>Why is it that unicycling is not yet in the olympics? A friend told me they
>saw a trampoline competition in the olympics (or maybe that was just part of
>the gymnastic competition?) If anything, I wonder if artistic/standard
>unicycling could fall under gymnastics. Seems that extreme sports might be the
>way to go (especially if skateboarding qualifies).
>
>Uni-versally yours, Unicycle Lady http://users.aol.com/unilady/ "A Smile is a
>Wondrous Thing"
>
>In a message dated 9/25/0 5:43:38 PM, jack@mail.hinocatv.ne.jp wrote:
>
> In message “RE: Dead newsgroup; let’s talk about UNICON!”, John Foss wrote…
> >> Holding the NUC and UNICON on the same days is bad enough. Making a
>> >> single competition event count for both the NUC and UNICON standings will
>> >> cripple the sport of unicycling in regards to its chances of becoming an
>> >> Olympic sport! Can anyone name an Olympic sport where a national
>> >> championships and world championships were combined?
>
>

Stay on top, Jack Halpern, IUF Vice President Website: http://www.kanji.org

Re: Qualifications for Olympics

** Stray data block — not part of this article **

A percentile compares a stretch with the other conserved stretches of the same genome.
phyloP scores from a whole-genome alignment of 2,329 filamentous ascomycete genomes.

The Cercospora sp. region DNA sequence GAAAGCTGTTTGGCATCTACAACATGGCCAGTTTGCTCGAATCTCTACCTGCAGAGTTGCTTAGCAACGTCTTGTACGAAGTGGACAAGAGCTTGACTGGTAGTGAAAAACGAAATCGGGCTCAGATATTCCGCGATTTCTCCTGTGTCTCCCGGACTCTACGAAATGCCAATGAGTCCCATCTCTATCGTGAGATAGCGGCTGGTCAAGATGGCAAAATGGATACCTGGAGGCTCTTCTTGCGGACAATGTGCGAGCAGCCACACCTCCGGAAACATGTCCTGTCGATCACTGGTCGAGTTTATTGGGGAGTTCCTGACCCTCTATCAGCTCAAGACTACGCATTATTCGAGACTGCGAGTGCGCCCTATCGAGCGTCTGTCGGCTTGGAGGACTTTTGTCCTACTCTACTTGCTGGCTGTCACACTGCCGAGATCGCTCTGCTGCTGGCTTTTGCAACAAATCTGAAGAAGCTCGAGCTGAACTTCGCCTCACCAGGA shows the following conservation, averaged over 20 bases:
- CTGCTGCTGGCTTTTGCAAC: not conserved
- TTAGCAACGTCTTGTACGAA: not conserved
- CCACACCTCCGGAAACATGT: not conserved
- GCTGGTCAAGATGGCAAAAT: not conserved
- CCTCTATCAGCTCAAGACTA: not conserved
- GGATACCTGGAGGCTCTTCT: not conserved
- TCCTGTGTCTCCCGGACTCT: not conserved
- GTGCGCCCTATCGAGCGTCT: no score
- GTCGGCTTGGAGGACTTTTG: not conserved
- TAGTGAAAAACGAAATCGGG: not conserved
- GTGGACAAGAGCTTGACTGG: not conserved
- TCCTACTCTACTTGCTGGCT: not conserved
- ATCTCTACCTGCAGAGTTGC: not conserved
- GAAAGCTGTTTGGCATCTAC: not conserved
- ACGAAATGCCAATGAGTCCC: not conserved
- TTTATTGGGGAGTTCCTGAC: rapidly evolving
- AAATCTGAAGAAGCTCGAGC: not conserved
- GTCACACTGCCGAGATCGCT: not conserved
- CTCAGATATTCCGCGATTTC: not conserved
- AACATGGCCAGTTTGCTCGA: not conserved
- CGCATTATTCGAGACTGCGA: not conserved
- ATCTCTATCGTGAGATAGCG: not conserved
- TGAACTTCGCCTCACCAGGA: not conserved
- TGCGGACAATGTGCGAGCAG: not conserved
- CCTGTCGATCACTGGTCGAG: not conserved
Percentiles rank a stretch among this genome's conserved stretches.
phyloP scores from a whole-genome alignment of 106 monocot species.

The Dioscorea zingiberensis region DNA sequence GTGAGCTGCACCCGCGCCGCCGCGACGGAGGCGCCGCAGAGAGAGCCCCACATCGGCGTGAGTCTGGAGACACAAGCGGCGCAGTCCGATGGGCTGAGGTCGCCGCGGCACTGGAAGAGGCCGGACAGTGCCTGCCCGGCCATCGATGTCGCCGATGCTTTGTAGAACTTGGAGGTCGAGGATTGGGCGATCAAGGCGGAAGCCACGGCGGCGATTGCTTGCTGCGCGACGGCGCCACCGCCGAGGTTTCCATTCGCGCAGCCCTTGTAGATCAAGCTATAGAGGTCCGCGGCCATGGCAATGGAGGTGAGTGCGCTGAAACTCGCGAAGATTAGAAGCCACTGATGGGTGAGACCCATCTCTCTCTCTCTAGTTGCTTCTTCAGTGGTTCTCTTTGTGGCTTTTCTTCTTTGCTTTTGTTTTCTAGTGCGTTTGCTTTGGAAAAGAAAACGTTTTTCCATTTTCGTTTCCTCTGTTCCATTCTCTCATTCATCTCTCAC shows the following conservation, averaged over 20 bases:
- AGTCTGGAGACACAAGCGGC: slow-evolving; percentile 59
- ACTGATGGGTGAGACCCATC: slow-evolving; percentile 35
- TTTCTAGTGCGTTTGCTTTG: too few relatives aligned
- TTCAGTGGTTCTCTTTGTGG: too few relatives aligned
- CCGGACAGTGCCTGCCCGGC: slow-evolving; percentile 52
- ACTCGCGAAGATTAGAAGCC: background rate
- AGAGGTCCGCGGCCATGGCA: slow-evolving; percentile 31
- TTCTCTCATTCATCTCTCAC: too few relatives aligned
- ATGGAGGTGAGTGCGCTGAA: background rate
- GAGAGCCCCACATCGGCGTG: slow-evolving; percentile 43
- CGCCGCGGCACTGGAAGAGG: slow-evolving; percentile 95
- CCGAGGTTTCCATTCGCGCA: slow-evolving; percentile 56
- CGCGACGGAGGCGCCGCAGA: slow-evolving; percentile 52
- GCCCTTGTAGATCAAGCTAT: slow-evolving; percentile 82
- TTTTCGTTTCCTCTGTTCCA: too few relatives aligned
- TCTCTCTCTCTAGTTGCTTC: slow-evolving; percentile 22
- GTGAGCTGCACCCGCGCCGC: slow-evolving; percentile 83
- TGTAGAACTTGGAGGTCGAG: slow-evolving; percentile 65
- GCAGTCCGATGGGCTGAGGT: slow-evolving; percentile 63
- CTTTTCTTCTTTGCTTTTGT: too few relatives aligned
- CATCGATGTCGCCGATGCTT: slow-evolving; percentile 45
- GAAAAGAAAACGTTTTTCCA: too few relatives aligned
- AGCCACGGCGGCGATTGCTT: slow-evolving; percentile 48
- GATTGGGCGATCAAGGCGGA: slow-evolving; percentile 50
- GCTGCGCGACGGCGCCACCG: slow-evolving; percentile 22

In article <jsargean-2609001342150001@res-0106.usc.edu>, Jeff Sargeant
<jsargean@usc.edu> wrote: )The main thing holding back unicycling as an olympic
sport is that 40 )countries thing, which is actually 70 for men’s and 40 for
women’s )probably due to the negative imag eof women as athlete’s in some
)countries. The winter olympics however is only 25 countres, because not )all
countries even have winter. That would explain why luge is a sport.

Anyone ever unicycle down a bobsled run? -Tom

Re: Qualifications for Olympics

> Trampoline’s new to this year’s Olympics and is not a part of any other event.
> Unicycling would be similar to trampoline in that it also wouldn’t fall under
> gymnastics.

Actually, trampolining IS regarded as a gymnastic event at the Sydney 2000
Olympics. Consequently, Ji Wallace (who got silver) is regarded as the winner of
Australia’s first-ever medal in gymnastics.

(uni)CYCLING EVENTS…

Wouldn’t all the Uni-in-the-olympics crew here also like some track (racing)
events? What about Muni (there’s Mountain Biking)… and how about the
velodrome?? I think I’ll stick to the flat, meself :slight_smile:

Re: Qualifications for Olympics

> Anyone ever unicycle down a bobsled run?

No, but I did unicycle down a toboggan water slide once for a radio station
promotion.

I got to within 60 cm of the bottom of the 20 metre ramp and then took a flying
leap into the pool at the bottom. I had fun.

Wayne.